Dr. Gallicano and Dr. Sweetser have a great guideline for teaching the social media release (Note: PitchEngine is mentioned). I’ve adapted parts of their recommendations to improve my assignment.

Has your class used PitchEngine? If so, how? What recommendations do you have for integrating it into assignments?

Have you check out their, fairly new TinyPitch website? I need to find more time to explore this cool, new tool.

Hope you are enjoying spring break! Happy St. Patrick’s Day!


top graphic: PitchEngine Logo is property of PitchEngine

A Look at My Social Media Content Strategy Assignment

Several weeks ago I mentioned that a big change in my Comm 322 Social Media class this semester (syllabus), is that students will be working to create the social media for our department’s Twitter, Instagram, and a brand new blog.

getexcitedI want to share a little about the first assignment students do towards this project. My goal with this project is to provide students opportunities to apply what they are learning in class to planning and executing social media content plans for an organization.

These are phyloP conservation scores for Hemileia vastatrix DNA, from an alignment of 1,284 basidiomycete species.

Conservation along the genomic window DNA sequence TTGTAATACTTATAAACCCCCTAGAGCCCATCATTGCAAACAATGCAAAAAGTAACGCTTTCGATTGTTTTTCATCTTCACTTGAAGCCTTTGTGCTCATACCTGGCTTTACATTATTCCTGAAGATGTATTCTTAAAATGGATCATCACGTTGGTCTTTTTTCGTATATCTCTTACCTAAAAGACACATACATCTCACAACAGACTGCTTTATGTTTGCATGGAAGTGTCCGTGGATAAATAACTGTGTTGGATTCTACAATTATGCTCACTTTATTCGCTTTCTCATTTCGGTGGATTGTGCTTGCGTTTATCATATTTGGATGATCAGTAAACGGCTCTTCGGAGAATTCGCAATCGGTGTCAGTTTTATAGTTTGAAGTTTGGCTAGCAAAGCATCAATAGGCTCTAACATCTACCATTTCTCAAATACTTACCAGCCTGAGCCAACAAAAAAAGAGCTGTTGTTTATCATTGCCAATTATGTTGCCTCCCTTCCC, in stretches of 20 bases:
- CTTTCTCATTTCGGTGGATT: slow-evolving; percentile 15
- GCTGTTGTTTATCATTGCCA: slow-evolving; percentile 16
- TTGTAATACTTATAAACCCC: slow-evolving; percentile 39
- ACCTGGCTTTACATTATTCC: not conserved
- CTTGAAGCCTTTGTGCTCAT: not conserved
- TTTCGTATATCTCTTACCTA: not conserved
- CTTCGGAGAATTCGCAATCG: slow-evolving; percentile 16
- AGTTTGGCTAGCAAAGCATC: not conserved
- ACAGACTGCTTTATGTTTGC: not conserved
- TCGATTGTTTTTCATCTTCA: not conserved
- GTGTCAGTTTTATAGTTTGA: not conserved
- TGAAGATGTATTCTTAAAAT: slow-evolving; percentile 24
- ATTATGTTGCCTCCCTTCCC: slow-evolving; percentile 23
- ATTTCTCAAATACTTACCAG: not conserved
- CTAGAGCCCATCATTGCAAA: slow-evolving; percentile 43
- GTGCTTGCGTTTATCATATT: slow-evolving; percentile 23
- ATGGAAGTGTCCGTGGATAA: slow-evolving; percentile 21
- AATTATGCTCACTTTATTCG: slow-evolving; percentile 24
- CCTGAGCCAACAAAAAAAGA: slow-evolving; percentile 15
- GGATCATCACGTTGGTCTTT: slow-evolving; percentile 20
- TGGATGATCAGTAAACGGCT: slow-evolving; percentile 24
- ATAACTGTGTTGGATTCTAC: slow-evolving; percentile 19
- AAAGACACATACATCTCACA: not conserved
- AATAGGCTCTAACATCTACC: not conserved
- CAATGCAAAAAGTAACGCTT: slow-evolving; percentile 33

One of my main emphases is getting them intermediate experience planning and thinking strategically about social media content strategy. They get advanced experience with these things in the campaigns class. So social media class is a great stepping stone.

So here’s what I did. I assigned a strategy plan assignment that students complete as the first step in the class. This gets them creating a plan for the type of content they want to produce, and how that content will align with our target audience, theme, and key messages, which I provide for them and emphasize repeatedly. The purpose is for them to learn to align their content plans with the overarching framework for our content – where we want to go.

For example: One of our key messages for the Comm Department’s social media is: “Department classes are exciting, dynamic, relevant and innovative”